“I think it’s good to have because not only does it give wrestlers incentive, but it gives the fans something visual to say, ‘Alright, here’s what we have as far as a potential matchup for a championship match,’” Starks said. “It could be out of these five guys, but you don’t know who. And I like that about it because there’s still a spontaneity to it when it comes to match-making... So if we have that logic already laid out for fans, to me it’s a lot easier to follow along and explain to people who might be casual viewers, which is the goal – to get more casual viewers and lock them in.”

As for potential matchups, Starks says there are a number of opponents within the company with whom he’d like to step into the ring.

“Dream matches for me would definitely be Adam Page,” Starks said. “It would be Jungle Boy. Who else? I’d say the obvious in Sammy [Guevara] and Max[well Jacob Friedman], MJF. Those are the main people off the top of my head who I’d love to get in there with. Then, of course, as you move on, the [Kenny] Omegas and PACs and guys like that, as well.”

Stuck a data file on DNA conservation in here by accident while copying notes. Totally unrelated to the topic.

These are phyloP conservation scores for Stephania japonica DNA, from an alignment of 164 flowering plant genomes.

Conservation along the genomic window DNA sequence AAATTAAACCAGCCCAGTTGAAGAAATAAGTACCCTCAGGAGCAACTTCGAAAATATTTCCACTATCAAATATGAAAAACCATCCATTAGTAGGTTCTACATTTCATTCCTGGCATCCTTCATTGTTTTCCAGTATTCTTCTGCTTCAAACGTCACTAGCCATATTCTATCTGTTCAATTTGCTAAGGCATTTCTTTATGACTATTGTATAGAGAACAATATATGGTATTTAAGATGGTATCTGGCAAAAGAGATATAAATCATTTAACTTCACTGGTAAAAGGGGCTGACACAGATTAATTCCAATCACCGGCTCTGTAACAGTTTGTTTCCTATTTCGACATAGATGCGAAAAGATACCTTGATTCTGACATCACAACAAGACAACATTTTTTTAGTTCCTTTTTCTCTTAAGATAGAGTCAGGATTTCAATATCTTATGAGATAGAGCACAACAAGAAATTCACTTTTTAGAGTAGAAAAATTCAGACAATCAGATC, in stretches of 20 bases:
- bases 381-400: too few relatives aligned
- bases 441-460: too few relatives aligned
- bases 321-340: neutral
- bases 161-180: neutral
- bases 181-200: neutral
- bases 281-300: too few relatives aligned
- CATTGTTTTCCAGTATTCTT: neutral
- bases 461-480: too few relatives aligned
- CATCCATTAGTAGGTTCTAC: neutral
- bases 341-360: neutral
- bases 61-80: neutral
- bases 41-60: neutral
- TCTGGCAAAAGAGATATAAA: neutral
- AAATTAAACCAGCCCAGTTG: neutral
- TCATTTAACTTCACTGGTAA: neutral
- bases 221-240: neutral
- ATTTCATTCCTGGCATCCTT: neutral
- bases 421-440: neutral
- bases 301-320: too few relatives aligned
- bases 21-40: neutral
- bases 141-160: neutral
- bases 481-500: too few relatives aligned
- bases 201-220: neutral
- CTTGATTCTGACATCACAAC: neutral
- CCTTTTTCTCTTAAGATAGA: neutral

If 2020 has been a blur for Starks, he knows what he hopes the next year will look like as the calendar readies to turn over to 2021.

“Success for me in a year from now would be I’ve made enough money to buy my mom a home,” Starks said. “I can take care of my brother, my sister and my niece. That’s really success for me. If we’re talking about what success would be in wrestling, in AEW, it would obviously be to become the next TNT champion – or screw that and let’s skip it and go straight to the AEW World Championship, baby! But that’s what success would look like a year from now. I think I’ve already cemented my place as one of the pillars here in AEW that the company will be built upon.”